Objective Moral Values: Two Views

This is essentially a rewording of last week’s poem, in the form of an argument.

The Naturalist’s View

1. The purpose of an object or entity is defined as the reason for which that object or entity exists.

2. The reason for which an object or entity exists can be inferred from its eventual outcome, determinable at some sufficiently distant future.

3. On naturalism, from 1 and 2, the purpose of the universe is to achieve heat death.

4. Objective moral values – if they exist within our universe – must serve to achieve or advance the purpose of our universe.

5. On naturalism, objective moral values – if they exist within our universe – must serve to increase entropy (from 3 and 4).

The Christian’s View

1. The purpose of an object or entity is defined as the reason for which that object or entity exists.

2, The reason for which an object or entity exists can be inferred from its eventual outcome, determinable at some sufficiently distant future.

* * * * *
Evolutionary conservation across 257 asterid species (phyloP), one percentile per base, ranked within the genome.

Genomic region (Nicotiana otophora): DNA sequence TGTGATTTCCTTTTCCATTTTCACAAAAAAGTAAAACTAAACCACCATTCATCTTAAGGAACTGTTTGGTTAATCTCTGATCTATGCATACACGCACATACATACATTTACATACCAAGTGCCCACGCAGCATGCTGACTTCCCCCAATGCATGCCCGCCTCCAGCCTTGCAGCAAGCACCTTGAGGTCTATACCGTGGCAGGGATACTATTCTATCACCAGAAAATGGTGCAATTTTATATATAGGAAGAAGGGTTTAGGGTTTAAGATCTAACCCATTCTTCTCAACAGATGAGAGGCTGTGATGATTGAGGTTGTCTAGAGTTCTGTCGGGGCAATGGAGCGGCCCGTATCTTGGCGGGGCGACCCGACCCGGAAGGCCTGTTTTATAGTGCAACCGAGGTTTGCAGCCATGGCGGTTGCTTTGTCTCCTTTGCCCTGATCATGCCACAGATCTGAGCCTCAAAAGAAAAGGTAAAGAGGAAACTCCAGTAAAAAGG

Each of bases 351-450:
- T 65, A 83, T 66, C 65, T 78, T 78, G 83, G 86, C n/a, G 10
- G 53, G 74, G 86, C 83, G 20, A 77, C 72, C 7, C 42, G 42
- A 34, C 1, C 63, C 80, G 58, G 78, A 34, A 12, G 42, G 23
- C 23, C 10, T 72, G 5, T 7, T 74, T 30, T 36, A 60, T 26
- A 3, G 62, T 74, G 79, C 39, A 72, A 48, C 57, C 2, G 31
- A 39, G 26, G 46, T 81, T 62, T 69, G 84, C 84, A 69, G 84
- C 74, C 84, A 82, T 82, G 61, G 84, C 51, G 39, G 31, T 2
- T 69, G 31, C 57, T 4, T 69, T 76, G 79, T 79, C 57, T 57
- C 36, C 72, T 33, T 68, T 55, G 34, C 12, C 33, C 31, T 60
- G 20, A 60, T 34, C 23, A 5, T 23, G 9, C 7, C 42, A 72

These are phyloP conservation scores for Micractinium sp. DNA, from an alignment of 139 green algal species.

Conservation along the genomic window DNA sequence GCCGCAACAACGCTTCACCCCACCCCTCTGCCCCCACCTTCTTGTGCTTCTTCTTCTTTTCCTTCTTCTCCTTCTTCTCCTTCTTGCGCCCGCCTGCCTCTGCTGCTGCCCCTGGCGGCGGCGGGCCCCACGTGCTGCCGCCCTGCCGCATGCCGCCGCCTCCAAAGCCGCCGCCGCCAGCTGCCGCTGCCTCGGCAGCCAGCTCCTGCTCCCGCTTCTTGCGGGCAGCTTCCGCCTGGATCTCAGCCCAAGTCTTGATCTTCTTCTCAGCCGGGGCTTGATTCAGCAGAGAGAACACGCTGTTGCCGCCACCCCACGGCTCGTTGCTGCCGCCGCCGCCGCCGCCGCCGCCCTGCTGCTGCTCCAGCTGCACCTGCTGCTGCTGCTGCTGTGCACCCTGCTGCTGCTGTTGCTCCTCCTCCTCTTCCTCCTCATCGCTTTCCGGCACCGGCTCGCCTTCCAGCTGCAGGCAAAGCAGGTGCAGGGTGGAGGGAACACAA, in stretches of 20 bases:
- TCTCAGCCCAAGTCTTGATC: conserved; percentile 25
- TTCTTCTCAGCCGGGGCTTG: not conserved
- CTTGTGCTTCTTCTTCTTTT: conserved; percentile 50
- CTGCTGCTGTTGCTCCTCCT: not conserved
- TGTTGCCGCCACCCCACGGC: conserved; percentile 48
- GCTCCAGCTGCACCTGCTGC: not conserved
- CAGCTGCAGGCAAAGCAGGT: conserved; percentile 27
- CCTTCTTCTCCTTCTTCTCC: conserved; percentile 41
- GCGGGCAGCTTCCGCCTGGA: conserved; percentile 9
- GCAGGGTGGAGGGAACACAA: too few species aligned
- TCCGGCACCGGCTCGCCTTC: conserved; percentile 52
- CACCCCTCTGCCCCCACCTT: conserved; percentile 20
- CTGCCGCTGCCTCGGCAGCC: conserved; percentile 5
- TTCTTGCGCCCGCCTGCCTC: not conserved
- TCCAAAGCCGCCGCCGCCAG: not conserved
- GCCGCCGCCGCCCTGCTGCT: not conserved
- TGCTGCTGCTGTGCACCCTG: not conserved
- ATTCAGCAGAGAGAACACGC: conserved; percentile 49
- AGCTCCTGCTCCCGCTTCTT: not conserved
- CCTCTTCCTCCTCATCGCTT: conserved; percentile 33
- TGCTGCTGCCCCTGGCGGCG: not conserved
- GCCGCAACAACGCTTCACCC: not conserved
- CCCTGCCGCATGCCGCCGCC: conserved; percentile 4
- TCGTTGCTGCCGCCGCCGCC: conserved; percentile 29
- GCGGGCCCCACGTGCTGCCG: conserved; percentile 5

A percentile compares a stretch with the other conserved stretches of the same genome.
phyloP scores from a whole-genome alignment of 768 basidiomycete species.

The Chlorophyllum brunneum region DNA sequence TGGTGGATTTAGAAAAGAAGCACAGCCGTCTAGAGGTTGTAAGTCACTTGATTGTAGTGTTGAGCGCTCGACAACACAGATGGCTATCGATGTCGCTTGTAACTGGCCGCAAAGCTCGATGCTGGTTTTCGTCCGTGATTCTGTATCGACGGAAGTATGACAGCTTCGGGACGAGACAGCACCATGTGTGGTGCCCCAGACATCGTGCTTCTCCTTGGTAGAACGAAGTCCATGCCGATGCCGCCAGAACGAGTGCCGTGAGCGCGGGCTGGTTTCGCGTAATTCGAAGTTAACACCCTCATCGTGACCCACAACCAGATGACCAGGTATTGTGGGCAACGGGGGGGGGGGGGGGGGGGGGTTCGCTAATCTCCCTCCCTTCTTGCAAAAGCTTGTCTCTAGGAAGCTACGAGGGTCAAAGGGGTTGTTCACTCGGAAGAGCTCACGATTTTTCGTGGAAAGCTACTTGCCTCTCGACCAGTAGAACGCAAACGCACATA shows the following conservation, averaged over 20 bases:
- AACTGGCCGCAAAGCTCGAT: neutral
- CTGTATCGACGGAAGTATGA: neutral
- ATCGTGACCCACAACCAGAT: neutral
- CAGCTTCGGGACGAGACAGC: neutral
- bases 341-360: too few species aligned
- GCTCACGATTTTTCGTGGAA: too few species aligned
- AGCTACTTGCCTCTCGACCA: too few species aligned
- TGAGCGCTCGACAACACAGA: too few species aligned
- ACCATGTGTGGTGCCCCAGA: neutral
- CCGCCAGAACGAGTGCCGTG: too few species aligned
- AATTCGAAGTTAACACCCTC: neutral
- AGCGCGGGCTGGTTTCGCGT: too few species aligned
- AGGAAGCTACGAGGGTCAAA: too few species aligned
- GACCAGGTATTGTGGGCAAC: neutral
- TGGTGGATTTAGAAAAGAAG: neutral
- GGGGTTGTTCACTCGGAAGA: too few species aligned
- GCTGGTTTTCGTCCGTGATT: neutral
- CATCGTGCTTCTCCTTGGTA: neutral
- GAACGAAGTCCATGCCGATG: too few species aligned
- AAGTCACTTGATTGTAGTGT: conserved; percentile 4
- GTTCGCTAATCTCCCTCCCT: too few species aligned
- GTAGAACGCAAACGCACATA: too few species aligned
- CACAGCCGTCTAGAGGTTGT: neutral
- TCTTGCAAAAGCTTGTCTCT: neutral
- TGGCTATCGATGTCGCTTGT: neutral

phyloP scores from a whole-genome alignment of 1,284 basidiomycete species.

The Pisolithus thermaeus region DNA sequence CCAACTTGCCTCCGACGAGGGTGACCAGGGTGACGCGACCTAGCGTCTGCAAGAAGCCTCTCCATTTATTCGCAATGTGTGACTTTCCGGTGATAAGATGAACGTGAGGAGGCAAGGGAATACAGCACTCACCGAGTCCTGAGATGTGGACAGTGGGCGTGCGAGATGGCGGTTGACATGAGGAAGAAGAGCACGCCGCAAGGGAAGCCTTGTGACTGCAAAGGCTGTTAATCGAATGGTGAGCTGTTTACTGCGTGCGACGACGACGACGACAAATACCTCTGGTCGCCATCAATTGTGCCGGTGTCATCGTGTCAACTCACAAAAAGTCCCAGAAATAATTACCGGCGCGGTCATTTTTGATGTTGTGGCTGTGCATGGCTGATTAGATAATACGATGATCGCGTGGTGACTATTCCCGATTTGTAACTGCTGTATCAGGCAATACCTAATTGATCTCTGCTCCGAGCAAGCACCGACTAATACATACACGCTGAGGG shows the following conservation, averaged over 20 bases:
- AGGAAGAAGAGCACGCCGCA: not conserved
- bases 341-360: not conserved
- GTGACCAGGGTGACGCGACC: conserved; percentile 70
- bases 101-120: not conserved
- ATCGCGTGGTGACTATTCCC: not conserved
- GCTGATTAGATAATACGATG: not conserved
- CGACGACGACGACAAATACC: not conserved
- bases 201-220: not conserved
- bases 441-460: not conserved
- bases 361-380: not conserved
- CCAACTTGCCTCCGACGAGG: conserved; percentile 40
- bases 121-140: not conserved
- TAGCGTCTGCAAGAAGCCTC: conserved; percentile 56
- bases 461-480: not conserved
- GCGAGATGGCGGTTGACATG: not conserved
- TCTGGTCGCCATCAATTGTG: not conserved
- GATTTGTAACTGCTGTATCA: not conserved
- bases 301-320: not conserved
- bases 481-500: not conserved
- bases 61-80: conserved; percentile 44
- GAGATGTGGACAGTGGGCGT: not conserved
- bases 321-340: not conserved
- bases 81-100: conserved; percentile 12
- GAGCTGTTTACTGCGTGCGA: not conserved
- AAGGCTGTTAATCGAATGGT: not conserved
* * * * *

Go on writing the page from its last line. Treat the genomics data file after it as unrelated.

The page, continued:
3. On Christianity, from 1 and 2, the purpose of the universe is to bring glory to God, through its redemption and renewal.

4. Objective moral values – if they exist within our universe – must serve to achieve or advance the purpose of our universe.

5. On Christianity, objective moral values – if they exist within our universe – must serve to glorify God (from 3 and 4).


Book Review: “Miracles”

My wife and I recently finished reading “Miracles” – one of the many classics from C.S. Lewis.

The book begins by poking some holes in naturalism. By comparing the assumptions of naturalists with those of supernaturalists, Lewis effectively undermines the modern belief that naturalism is somehow more “rational”.

CS Lewis

For the remainder of the book, Lewis methodically builds a case for the miraculous. One of his central arguments is the idea that miracles, while apparently violating the laws of “nature” (defined as the observed universe) actually fit within a broader definition of “nature” (defined as the entirety of God’s creation, both observed and unobserved). In the last few chapters, it is further explained how Christianity – via “The Grand Miracle” – radically differentiates itself from other religions.

I highly recommend this book not only to Christians seeking to defend their belief in miracles, but also to anyone who is simply curious to learn why some of us continue to hold these beliefs in this modern, scientific, “post-miraculous” age.